5. Upcoming events
Free Estate/ Financial Planning Seminar- Wednesday, May 24, 2006
What Happens When I’m Gone!!!??
JFK Medical Center– Conference Center
James Street, Edison New Jersey
Wednesday, May 24, 2006
2:30 p.m. – 4:00 p.m.
Refreshments will be served
How many times have you heard the following statements or something like them? “I don’t need a will, I have nothing to leave anybody!” “I want to do everything in my power to avoid probate!” “Probate is expensive, that’s why I have a Living Trust…to avoid it!” “If you don’t have a will everything goes right to the State.” Each of these statements is based on a misconception that can be very costly and create serious problems for both the deceased and those who are the surviving heirs. Additionally, if a person dies without a will the truth of the matter is that they do actually have one, and it is drawn up by the State in the form of the Laws of Intestacy. This “Will” is probably not going to satisfy the wishes of the family and it too may cause everyone involved serious problems. This workshop will deal with all of the questions, facts and misunderstandings associated with the Probate process and with the passing of assets to the next of kin. It will be instructive and help clarify how this process can be done correctly to satisfy all of the parties involve.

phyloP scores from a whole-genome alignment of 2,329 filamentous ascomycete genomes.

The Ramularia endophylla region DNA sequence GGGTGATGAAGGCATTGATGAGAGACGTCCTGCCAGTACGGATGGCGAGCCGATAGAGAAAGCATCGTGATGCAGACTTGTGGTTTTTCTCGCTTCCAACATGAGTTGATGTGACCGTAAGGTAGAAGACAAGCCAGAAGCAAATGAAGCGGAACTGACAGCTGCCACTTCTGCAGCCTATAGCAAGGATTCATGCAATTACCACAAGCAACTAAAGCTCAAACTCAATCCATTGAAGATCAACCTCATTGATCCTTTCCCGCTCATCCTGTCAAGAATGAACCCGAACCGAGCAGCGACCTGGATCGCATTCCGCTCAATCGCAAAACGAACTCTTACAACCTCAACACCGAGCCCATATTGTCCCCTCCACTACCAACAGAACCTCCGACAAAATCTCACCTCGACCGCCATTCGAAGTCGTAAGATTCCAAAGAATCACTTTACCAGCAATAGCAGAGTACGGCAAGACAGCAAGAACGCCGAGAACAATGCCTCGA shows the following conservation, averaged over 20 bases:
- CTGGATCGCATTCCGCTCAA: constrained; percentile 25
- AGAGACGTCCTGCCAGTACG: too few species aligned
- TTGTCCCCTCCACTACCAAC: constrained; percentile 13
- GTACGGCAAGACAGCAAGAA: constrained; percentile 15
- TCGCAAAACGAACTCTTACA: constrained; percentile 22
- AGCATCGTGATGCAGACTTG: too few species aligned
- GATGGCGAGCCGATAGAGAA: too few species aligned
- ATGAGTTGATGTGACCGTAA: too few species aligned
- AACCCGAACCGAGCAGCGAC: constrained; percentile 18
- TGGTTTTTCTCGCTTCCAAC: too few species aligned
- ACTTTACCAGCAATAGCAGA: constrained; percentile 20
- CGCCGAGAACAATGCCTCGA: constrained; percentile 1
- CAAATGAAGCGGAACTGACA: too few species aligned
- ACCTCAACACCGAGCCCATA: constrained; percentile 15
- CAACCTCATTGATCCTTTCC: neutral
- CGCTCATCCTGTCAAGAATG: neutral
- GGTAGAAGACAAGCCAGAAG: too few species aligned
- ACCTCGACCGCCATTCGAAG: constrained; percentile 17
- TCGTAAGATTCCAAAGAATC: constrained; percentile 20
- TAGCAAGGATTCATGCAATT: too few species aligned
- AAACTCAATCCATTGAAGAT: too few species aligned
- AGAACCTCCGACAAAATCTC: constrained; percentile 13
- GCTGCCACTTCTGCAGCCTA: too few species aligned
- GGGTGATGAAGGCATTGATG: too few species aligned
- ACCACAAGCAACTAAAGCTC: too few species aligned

To inform and educate participants in the use of the various legal processes and devices to plan for the passing of assets to the next generation. It will also deal with the issues of properly planning for the care of children by appointing guardians, etc. Finally, it will also cover various ways of leaving something of significance behind which can benefit others for years to come. This discussion of philanthropic planned giving will demonstrate how a family can actually set up its own Foundation without being as ‘rich as Rockefeller.’
Robert J. Goellner CSA, CFP, ChFC, CLU
Joseph Bernheimer, CFP, ChFC
Lonnie Gietter, Financial Advisor
Attorney – Kenneth A. Vercammen, Esq.
◊ To reserve a seat contact the JFK Foundation at 732-632-1540
Ken V broke his collarbone while biking to train for triathlon. no running or karate for two- 4 weeks.
On May 27 I will cheer on runners at the Spring Lake 5